Parents and caregivers often are aware of the importance of whooping cough vaccines for children – and it’s just as important to remind adults that they need the vaccine, too. Increasing the Tdap (Tetanus, Diphtheria, Pertussis) vaccination among adults helps prevent the spread of disease and protects the most vulnerable, particularly young infants.
This effort is called “cocooning,” or vaccinating everyone who comes into close contact with an infant. Infants are most likely to suffer the most severe consequences of whooping cough, including prolonged illness, hospitalization, and death.
Reported cases of pertussis (whooping cough) are on the rise in Colorado and El Paso County recently. As of early October this year, 976 cases of pertussis had been reported across the state. El Paso County cases have begun to increase after the start of school, with 49 cases for the year this far. El Paso County Public Health is urging people, especially those who care for infants and toddlers, to get vaccinated in order to help prevent an outbreak in El Paso County.
The Pikes Peak Flu and Immunization Coalition recognizes this community-wide problem, and has partnered with state and El Paso County Public Health to conduct free Tdap and flu shot clinics for child care workers. The clinics will be held November 10 and December 8 from 10 a.m. to 2 p.m. at the Fire Department Headquarters, 375 Printers Parkway in Colorado Springs.
A substantial number of pertussis cases occur in adults (29 percent of all cases between 2009 and 2011 in El Paso County). Adolescents and adults with pertussis may have delayed diagnosis or not seek medical care at all, but are infectious and can spread disease within their homes, workplaces, or schools.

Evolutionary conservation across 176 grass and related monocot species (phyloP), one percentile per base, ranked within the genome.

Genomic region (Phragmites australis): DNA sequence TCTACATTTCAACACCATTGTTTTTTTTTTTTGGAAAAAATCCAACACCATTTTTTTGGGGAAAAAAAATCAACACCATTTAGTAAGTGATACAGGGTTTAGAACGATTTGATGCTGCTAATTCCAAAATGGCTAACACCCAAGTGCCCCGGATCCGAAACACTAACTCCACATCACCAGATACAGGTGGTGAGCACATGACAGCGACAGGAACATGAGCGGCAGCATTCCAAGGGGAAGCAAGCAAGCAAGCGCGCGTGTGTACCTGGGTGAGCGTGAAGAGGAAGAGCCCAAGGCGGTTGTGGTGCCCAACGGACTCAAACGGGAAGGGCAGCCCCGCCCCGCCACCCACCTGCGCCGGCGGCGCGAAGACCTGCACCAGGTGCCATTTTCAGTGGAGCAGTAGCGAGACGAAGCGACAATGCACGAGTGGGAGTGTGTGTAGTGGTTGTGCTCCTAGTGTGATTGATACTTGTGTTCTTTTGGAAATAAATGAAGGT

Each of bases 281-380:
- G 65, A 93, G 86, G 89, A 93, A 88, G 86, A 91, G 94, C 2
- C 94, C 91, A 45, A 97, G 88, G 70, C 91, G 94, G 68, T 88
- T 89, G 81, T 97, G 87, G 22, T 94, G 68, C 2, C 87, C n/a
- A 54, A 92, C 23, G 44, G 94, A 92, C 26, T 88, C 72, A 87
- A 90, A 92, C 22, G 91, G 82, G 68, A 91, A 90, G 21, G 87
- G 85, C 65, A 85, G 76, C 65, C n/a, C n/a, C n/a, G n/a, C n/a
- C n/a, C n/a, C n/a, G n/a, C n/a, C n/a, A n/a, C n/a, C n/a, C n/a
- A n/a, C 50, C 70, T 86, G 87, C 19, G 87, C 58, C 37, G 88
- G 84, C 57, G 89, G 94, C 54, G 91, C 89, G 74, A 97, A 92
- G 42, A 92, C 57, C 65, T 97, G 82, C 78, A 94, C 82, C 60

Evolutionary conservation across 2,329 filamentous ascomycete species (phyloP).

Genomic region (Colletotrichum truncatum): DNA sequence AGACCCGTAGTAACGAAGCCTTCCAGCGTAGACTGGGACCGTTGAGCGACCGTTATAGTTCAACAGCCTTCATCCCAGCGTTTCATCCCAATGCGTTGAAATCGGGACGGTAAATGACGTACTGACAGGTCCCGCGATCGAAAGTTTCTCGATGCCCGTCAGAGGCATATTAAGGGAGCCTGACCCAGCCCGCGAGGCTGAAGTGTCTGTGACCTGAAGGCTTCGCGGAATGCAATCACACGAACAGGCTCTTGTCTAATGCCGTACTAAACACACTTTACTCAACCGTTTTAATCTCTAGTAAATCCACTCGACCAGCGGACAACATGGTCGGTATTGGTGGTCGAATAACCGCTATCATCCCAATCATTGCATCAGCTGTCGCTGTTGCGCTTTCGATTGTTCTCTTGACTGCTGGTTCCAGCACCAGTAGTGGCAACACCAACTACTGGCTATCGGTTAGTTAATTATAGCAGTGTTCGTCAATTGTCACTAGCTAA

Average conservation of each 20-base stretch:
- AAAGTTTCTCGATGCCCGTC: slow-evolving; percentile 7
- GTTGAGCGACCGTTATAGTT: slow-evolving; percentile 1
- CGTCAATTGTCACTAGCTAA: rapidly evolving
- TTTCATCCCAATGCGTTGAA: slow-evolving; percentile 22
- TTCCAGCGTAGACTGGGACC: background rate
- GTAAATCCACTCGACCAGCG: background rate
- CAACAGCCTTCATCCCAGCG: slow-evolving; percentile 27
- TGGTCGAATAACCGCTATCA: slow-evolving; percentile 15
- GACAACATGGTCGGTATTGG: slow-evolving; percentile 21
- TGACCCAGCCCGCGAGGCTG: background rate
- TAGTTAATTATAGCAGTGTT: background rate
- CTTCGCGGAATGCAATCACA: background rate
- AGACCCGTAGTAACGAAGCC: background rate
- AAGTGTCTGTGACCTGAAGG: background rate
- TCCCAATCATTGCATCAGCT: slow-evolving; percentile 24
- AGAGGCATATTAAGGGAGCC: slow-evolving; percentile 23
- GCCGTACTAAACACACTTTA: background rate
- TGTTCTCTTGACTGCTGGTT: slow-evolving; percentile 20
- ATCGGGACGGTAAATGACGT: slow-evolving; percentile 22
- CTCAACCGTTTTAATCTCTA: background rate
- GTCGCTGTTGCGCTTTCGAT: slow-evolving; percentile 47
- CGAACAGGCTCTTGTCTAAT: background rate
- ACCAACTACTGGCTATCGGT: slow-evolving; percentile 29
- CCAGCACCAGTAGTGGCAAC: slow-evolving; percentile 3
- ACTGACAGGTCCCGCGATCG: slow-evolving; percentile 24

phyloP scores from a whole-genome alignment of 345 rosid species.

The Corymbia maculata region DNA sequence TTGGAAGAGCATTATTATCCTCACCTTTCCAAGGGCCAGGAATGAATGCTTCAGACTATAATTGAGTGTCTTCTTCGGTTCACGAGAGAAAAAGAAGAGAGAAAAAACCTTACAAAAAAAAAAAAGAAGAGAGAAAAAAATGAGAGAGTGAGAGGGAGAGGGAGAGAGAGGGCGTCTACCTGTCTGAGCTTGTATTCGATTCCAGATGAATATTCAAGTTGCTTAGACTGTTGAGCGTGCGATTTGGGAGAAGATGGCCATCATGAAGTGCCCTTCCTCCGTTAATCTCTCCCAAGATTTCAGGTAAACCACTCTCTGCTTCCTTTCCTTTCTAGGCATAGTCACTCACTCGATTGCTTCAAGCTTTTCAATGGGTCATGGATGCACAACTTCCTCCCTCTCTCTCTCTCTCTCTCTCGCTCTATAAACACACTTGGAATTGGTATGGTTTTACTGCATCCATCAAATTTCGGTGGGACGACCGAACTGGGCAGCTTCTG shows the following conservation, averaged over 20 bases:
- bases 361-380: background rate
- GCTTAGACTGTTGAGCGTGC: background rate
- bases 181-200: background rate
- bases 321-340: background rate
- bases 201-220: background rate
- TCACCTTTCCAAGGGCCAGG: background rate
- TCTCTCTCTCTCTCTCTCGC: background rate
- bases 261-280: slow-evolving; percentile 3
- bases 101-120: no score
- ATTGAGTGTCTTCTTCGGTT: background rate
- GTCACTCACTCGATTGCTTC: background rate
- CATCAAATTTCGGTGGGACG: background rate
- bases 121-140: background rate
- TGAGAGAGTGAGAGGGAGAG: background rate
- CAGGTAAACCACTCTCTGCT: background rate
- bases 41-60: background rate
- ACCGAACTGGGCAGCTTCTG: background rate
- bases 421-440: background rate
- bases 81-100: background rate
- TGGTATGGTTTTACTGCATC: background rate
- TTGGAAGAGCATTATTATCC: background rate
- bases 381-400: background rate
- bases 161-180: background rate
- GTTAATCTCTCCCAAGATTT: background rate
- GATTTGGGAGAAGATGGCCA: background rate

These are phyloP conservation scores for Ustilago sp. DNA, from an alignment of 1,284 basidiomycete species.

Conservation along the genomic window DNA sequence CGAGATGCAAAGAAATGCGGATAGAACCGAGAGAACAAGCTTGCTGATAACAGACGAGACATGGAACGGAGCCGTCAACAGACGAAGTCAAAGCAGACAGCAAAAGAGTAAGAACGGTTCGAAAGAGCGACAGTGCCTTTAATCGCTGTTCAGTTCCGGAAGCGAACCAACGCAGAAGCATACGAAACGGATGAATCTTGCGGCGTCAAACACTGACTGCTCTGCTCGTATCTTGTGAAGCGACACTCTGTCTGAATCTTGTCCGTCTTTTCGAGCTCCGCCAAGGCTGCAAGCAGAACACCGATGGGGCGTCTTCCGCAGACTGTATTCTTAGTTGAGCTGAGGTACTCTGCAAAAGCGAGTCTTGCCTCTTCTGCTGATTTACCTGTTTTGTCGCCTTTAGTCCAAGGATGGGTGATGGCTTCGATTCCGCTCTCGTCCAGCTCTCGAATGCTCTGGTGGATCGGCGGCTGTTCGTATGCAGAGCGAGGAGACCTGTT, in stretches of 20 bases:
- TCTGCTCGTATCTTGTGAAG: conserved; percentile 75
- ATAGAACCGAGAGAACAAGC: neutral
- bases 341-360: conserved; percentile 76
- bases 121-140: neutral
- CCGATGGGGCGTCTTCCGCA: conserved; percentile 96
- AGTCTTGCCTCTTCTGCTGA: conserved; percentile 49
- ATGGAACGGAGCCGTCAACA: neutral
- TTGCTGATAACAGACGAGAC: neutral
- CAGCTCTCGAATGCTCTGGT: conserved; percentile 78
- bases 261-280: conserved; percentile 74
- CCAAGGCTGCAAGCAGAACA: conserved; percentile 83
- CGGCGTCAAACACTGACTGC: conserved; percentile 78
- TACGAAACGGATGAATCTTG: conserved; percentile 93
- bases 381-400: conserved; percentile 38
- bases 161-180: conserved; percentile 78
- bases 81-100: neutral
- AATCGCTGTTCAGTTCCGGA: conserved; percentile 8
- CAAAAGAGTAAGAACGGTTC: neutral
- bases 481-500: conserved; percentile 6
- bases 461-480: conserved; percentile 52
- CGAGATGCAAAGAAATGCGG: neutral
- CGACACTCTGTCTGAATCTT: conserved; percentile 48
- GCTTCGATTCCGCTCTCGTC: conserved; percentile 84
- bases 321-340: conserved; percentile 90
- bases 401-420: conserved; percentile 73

Pertussis is described as a bacterial infection within the respiratory tract that is easily spread through the air when an infected person coughs or sneezes. After exposure to pertussis, symptoms typically begin in 7-10 days. The illness begins with sneezing, a runny nose and mild cough, but becomes more severe during the first week or two. It is characterized by coughing fits which may be followed by a high-pitched whooping, vomiting or a pause in breathing, and may last up to six weeks before gradually improving.
According to the Colorado Department of Public Health and Environment (CDPHE), the vaccine for pertussis is given in combination with vaccines for diphtheria and tetanus. The recommendation for the vaccination is that a total of five doses be given in childhood at two, four, six, 15 to 18 months, and between four to six years. Single doses are recommended for children 11 to 12 years of age or for adolescents and adults who have never received the vaccination.
Take additional steps to prevent the spread of disease:
For more information visit www.elpasocountyhealth.org.